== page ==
“All of that stuff you listed is technically in space,” Seth retorted, “Everything is in space.”
“Yeah but most of space is empty and boring. I mean like, the view out there is impressive, I’m glad I had the opportunity to do that, but watching the stars spin past is only interesting for so long.”
“If you say so…” Seth answered, not willing to actually concede the point but being unwilling to argue about it further. The pair quickly scaled the chainlink at the bottom of the ladder and took shelter from the rain beneath the metallic bulk of the water tower.
Regan curled up on one of the raised ferrocrete feet of the tower, continuing to nurse her now damp cigarette. Seth started pacing in the empty area beneath the tower, his head still buzzing with too much anxiety to sit still.
Regan sighed, practically able to see the nervousness bubbling off of him. She spent a few moments trying to work out something to distract him with again, and when her mind threw up an answer she then spent the next few minutes arguing with herself that it wasn’t something she wanted to talk about or admit to herself yet. Seth continued pacing, grinding his teeth together as he did so.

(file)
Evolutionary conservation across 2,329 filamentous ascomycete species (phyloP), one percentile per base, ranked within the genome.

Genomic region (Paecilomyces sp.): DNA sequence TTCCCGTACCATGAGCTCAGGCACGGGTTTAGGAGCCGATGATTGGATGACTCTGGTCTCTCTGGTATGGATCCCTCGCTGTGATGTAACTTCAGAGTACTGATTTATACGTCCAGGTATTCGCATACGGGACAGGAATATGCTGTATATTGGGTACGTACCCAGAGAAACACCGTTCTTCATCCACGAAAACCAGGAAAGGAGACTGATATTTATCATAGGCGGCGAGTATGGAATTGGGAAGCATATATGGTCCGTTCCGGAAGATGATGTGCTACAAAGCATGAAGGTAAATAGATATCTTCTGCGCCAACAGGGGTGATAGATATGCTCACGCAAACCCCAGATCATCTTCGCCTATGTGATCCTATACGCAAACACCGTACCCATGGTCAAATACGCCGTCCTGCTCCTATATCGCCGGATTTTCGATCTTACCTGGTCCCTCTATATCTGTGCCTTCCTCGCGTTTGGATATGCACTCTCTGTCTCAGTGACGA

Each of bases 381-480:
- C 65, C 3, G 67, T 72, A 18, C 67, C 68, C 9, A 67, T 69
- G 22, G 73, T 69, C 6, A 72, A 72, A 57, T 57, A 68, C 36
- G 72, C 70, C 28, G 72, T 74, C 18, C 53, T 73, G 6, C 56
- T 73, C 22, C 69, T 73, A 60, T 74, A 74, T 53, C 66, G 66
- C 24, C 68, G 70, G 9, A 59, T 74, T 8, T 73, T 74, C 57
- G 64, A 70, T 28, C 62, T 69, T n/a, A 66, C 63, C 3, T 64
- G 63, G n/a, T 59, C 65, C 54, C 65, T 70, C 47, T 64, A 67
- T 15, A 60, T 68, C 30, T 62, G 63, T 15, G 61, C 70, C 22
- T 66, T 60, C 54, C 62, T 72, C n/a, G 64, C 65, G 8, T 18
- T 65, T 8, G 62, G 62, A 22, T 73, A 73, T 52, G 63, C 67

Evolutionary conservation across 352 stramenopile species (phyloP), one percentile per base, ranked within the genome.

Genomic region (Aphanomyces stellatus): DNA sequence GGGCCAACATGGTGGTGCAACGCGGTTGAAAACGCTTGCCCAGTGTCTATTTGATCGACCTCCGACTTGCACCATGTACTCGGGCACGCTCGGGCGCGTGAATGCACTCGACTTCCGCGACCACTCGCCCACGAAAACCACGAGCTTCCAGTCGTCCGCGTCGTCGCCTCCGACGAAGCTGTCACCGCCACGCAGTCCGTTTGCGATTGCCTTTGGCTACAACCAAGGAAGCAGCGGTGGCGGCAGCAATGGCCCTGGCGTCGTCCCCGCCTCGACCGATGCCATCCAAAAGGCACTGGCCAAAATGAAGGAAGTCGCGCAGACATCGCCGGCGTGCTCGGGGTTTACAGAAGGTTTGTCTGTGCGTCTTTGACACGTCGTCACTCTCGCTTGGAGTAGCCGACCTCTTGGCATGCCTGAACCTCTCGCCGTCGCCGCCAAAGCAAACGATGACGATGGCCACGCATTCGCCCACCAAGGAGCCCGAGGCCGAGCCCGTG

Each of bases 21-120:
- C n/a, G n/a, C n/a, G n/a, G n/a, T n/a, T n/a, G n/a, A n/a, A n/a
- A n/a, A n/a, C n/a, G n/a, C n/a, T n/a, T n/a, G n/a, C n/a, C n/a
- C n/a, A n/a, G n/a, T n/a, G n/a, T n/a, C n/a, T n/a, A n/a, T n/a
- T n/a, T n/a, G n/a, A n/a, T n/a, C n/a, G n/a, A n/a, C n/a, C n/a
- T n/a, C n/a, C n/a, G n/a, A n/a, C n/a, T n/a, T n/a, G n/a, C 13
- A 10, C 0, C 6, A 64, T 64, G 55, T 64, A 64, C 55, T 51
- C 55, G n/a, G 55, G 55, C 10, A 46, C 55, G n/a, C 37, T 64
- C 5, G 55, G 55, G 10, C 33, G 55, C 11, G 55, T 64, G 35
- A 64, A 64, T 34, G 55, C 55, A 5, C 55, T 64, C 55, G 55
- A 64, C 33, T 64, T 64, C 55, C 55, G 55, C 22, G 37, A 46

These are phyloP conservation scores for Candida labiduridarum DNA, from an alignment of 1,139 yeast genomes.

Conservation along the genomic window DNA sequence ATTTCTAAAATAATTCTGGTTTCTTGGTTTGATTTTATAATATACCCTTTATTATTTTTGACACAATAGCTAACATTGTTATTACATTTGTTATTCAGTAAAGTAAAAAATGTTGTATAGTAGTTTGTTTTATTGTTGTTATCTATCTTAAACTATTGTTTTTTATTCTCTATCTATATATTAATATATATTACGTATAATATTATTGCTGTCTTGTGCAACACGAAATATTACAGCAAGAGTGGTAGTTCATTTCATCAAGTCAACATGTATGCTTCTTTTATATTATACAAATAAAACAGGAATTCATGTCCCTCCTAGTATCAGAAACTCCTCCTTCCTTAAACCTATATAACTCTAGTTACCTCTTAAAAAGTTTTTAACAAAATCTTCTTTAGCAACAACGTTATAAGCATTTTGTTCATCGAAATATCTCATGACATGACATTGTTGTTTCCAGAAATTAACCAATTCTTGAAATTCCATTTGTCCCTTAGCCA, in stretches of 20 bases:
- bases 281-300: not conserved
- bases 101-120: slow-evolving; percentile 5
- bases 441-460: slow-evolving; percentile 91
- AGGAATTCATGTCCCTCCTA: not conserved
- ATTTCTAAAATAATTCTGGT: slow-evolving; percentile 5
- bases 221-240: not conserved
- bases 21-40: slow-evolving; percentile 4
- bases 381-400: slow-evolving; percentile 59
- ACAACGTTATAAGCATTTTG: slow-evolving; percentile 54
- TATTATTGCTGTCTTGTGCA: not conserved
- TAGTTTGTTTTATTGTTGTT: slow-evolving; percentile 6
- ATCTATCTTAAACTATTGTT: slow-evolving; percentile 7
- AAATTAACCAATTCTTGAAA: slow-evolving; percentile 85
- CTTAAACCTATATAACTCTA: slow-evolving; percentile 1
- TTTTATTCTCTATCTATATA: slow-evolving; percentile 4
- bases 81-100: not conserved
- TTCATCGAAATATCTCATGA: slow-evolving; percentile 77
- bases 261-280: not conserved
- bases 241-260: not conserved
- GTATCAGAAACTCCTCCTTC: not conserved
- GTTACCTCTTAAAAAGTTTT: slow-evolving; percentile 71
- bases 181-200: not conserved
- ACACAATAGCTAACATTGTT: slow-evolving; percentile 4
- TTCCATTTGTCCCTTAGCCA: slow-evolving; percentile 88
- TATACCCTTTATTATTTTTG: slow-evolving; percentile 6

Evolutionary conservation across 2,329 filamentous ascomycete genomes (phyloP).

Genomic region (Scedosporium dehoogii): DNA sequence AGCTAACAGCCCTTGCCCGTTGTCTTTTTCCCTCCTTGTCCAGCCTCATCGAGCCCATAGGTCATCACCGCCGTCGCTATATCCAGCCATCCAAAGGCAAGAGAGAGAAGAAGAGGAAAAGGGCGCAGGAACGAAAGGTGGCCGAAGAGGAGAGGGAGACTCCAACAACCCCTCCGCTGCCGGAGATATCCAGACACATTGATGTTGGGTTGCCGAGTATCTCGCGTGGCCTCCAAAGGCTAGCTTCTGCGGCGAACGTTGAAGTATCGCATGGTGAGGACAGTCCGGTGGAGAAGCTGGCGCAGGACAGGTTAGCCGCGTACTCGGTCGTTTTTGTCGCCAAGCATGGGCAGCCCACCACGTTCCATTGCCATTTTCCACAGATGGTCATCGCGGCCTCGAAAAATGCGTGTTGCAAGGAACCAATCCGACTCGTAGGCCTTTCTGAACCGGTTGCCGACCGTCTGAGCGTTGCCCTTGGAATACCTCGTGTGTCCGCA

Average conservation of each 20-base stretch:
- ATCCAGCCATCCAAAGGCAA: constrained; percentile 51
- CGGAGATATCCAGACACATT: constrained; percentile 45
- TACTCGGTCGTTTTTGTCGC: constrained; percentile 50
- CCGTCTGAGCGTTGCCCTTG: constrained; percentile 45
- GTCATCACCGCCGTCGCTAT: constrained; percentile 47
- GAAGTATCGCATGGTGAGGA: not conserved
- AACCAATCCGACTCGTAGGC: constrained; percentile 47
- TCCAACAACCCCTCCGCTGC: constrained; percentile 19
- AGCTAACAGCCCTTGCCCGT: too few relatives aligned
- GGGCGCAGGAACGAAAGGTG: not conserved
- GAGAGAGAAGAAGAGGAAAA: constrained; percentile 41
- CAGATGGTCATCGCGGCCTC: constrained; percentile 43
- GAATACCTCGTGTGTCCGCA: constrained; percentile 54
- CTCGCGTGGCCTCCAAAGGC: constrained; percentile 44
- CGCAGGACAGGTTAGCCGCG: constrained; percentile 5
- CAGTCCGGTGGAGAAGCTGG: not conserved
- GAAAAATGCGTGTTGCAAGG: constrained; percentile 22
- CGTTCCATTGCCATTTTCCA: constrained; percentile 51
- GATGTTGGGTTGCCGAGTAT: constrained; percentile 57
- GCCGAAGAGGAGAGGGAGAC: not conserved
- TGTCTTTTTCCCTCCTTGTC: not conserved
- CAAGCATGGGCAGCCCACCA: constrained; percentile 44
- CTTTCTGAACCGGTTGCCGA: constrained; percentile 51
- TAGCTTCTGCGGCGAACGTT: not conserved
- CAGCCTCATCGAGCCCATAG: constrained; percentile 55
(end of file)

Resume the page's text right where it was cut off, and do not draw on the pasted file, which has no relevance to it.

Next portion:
“You know,” Regan said finally, “I think I might be gay.”
Well, it did elicit the reaction of stopping Seth in his tracks. The two of them met eyes for a moment and Seth cocked his head slightly, then he started laughing.
“What?” Regan practically shouted, her face turning beat red.
“You’re just now realizing this?” he laughed, “Regan, I’ve known you were gay since that really awkward time we tried to have sex. You’re about the most blatantly gay person I’ve ever met. You might as well have a rainbow tattooed on your forehead.”
“Really?” Regan asked, hiding her still burning face in her knees.
“Yeah, like, duh. Did you actually just figure it out or are you still trying to distract me from the divorce?”